Tuesday, August 31, 2010

LGC Newsletter - August 2010

Guantánamo Bay:
Omar Khadr’s military tribunal started on 11 August at Guantánamo Bay. On Monday 9 August, at a pre-trial hearing, legal precedents were already being set with the judge deciding that evidence obtained through torture was admissible in his case. The case was thus biased against Mr. Khadr before it even started as the “evidence”, his confessions to the charges against him, was obtained under duress and after threats of rape and death: http://www.theglobeandmail.com/news/world/khadrs-confessions-admissible-military-judge-rules/article1666620/ The following day, as the jury in the trial was sworn in, one juror, a serving lieutenant colonel in the US army, who had said that he agreed with President Obama that Guantánamo should be closed down, was removed from the jury, for lacking impartiality. The impartiality of the actual jury is questionable as those serving on it had volunteered to do so, further tipping the balance against Mr. Khadr:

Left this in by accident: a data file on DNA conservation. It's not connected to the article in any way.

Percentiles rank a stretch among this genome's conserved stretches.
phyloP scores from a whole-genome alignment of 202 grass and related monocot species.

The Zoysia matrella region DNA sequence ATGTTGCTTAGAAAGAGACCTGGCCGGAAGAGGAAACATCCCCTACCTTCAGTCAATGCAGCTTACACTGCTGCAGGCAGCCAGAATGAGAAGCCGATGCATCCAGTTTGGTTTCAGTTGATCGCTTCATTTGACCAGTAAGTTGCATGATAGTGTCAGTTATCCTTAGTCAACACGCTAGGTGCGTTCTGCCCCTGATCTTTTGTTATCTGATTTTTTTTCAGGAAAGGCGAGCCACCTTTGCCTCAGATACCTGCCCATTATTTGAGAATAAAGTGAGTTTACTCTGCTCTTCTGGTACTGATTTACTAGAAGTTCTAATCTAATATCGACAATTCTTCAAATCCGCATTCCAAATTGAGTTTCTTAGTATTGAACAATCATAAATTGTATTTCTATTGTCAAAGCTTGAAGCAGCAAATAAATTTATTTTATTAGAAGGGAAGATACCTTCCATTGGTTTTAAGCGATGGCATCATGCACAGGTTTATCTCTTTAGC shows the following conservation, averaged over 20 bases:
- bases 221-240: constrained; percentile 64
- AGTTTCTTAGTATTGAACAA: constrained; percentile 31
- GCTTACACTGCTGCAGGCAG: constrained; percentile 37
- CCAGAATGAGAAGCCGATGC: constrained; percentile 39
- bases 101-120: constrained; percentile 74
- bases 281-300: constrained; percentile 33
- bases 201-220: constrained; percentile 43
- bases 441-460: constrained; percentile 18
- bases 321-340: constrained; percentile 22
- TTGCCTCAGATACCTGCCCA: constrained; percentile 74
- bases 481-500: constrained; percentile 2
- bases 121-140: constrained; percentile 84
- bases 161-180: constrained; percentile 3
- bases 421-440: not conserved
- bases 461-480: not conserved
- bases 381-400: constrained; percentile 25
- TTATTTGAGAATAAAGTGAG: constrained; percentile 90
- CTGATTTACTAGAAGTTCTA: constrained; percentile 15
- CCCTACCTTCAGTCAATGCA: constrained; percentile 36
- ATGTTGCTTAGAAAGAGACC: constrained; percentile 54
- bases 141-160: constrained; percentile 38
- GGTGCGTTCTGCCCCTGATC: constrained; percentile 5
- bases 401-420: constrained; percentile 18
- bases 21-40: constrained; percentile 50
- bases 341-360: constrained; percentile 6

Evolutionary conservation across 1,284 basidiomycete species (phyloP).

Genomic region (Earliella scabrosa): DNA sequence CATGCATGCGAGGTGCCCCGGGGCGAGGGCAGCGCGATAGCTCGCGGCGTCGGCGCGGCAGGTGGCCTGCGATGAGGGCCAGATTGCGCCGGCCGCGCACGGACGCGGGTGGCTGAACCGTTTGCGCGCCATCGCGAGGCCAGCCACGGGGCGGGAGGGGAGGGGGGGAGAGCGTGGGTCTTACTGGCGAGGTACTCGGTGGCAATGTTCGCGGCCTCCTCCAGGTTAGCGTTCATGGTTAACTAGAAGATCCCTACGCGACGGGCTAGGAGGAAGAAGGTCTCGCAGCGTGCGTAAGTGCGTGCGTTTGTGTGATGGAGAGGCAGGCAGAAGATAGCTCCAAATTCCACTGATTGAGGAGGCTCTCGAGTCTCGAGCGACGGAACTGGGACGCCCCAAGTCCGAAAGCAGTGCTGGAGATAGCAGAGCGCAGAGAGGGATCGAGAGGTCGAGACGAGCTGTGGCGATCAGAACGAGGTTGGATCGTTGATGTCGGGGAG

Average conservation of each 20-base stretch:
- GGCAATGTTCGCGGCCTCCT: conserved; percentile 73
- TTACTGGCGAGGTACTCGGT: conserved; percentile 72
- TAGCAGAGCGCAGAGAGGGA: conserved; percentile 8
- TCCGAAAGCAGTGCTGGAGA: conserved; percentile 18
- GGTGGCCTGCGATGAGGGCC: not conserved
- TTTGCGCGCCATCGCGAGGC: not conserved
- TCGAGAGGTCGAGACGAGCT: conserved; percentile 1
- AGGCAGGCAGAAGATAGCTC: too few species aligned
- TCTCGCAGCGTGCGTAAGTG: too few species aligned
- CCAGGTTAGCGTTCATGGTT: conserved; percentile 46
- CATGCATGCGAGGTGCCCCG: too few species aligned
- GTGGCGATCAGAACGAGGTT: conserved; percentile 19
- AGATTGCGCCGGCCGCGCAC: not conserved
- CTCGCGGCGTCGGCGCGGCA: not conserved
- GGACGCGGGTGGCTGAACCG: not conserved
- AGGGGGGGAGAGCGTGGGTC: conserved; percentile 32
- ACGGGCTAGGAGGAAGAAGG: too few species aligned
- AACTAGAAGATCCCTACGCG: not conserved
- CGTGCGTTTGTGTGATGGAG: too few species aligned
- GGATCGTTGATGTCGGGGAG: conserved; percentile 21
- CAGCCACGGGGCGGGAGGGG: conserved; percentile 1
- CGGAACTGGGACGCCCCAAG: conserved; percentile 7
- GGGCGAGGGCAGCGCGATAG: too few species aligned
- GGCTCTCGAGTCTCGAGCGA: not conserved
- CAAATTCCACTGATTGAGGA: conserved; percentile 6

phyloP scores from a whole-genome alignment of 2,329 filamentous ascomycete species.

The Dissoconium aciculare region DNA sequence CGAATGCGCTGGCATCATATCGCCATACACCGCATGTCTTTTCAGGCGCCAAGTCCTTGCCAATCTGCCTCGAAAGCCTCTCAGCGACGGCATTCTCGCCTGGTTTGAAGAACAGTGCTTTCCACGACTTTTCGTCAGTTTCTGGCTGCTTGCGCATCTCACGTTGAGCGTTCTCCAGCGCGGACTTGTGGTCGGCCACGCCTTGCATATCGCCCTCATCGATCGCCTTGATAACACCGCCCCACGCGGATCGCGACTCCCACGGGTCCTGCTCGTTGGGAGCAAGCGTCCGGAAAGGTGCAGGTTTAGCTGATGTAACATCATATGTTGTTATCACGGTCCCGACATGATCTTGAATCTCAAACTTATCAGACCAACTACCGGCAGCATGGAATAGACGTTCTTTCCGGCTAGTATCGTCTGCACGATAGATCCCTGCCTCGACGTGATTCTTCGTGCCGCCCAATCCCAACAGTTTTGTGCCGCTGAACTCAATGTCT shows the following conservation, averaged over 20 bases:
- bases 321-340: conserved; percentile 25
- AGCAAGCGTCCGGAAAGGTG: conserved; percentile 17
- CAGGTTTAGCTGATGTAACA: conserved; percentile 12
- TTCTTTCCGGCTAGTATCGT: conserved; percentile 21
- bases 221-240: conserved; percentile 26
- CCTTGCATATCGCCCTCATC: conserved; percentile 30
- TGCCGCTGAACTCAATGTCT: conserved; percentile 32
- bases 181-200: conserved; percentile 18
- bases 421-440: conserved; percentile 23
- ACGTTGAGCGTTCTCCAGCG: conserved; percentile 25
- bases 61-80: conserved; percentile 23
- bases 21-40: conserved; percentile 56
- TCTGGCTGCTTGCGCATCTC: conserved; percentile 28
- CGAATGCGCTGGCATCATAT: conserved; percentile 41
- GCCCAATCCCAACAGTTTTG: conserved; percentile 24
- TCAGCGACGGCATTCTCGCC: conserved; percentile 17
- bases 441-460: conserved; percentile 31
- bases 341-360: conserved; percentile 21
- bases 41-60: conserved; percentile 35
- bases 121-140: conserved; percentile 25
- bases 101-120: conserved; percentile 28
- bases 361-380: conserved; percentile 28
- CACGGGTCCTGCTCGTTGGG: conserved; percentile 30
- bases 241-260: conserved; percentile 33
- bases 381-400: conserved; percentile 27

Omar Khadr attended his trial on Tuesday and Wednesday. On Wednesday, there were opening statements from the prosecution and defence. Evidence, including video evidence, was presented to the courtroom and in the afternoon, while cross-examining a prosecution witness, Lt. Col. Jon Jackson, Khadr’s defence lawyer, collapsed in the courtroom and the trial has now been adjourned for at least one month. Jackson was hospitalised and has since been transferred to the mainland US. It is uncertain when the trial will start again. The trial was observed by the international media, including Al-Jazeera, Canada’s The Globe and Mail newspaper, the Independent and Alex Neve, secretary general of Amnesty International Canada, covered each day of the hearing and posted his blogs at: http://www.amnesty.ca/blog_post2.php?id=1921 Amnesty International is calling on the US and Canadian governments to call an end to the trial before it resumes. On 27 August, the New York Times reported that senior officials in the Obama administration are unhappy with the first case being heard under the new military commissions regime being that of Omar Khadr, claiming that it “is undermining their broader effort to showcase reforms that they say have made military commissions fair and just” http://www.nytimes.com/2010/08/28/us/28gitmo.html The article also claims that they felt it would have been more satisfactory to reach a plea bargain in the case. A plea bargain was put to Mr. Khadr in July, in which he would be given a set prison sentence in return to confessing to killing a US soldier in 2002, which he rejected. At no time has the US actually taken measures to halt the commission, which without even surviving its first full day, has already set worrying precedents for trials involving minors and the level of evidence required in such trials.